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A Series of Unfortunate Events: The Bad Beginning

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Every parent wants their children surrounded with the best of everything this world can offer and grow up to be well educated and instinctively knowing the basic moral rights and wrongs. But sometimes sheltering them with the goodness of this world can do them more harm than good. Daniel Handler seems to think that children are not terribly fragile and they can handle an unhappy ending. He did just that in his novel, The Bad Beginning, the first novel in The Series of Unfortunate Events. The writing style unmistakably sets a gloomy and dire world for his characters. It starts off with the three siblings Violet, Klaus and Sunny experiencing the great grief of their parents’ sudden death. The children, now orphans, have to go live with their distant relative, Count Olaf, who have no intention of treating them well. The readers soon learn that the children will battle more hardships by themselves. Since, Handler makes all the authoritative figures as incompetents and they are often blinded from Count Olaf’s schemes. Despite the uncomfortable stream of traumatic adversities the children faced, Daniel Handler’s The Bad Beginning challenges young readers to think objectively through the combination usage of narration styles and challenging moral messages.
Interestingly, A Series of Unfortunate Events: A Bad Beginning have Lemony Snicket on the cover as the author and when reading the book readers found that he is also the narrator. But the book was actually written by Daniel Handler and Lemony Snicket is more or less a character he invented. Consequentially, turning this novel into a complicated mixture of first person narrative and third person omniscient narrative. Johan Kullenbok wrote “The Shape Shifting Storyteller in Lemony Snick...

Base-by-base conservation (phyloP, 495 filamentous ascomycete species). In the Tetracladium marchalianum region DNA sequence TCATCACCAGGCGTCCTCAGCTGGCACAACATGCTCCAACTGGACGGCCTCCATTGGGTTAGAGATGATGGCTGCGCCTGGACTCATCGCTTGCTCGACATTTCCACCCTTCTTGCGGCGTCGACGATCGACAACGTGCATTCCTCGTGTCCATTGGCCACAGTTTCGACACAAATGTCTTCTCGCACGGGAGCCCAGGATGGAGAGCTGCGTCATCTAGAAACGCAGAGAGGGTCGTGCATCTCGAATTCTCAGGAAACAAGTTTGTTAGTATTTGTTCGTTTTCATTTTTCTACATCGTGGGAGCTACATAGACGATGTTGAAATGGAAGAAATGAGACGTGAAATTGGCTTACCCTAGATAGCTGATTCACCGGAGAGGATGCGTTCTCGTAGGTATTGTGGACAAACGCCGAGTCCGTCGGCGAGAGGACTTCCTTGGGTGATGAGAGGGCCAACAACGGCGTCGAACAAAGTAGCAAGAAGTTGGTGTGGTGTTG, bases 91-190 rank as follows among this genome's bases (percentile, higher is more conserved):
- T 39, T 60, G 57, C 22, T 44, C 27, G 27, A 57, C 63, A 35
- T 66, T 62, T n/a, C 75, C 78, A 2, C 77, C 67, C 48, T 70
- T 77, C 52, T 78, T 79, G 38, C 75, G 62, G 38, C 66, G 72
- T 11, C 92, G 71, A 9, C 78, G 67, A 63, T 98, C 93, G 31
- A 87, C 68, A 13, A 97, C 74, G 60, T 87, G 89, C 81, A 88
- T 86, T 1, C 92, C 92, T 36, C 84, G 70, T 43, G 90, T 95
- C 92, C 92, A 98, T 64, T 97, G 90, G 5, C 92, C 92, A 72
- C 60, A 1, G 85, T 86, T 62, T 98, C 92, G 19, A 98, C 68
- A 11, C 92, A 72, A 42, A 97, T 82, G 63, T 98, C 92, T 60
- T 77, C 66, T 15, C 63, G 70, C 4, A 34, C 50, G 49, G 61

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...with tricking readers of the role the narrator plays, Handler also imposes the idea that the adults in the novel are not the same as the adults in the real world. He displays their characters as being useless and having no real power to protect Violet, Klaus and Sunny from Count Olaf. This will challenge the young readers’ natural expectations that the adults are there to help the siblings. Lastly, Handler presents the children, who are supposed to be the good guys, as having questionable moral codes to yet again make the readers abandon their pervious belief that a character can’t be both good and bad. The above example shows that Klaus stole from Justice Strauss to help his siblings escape the evil Count Olaf. Handler refrains from explicitly telling readers his opinions to let them think and decide for themselves whether the character’s action is right or wrong.
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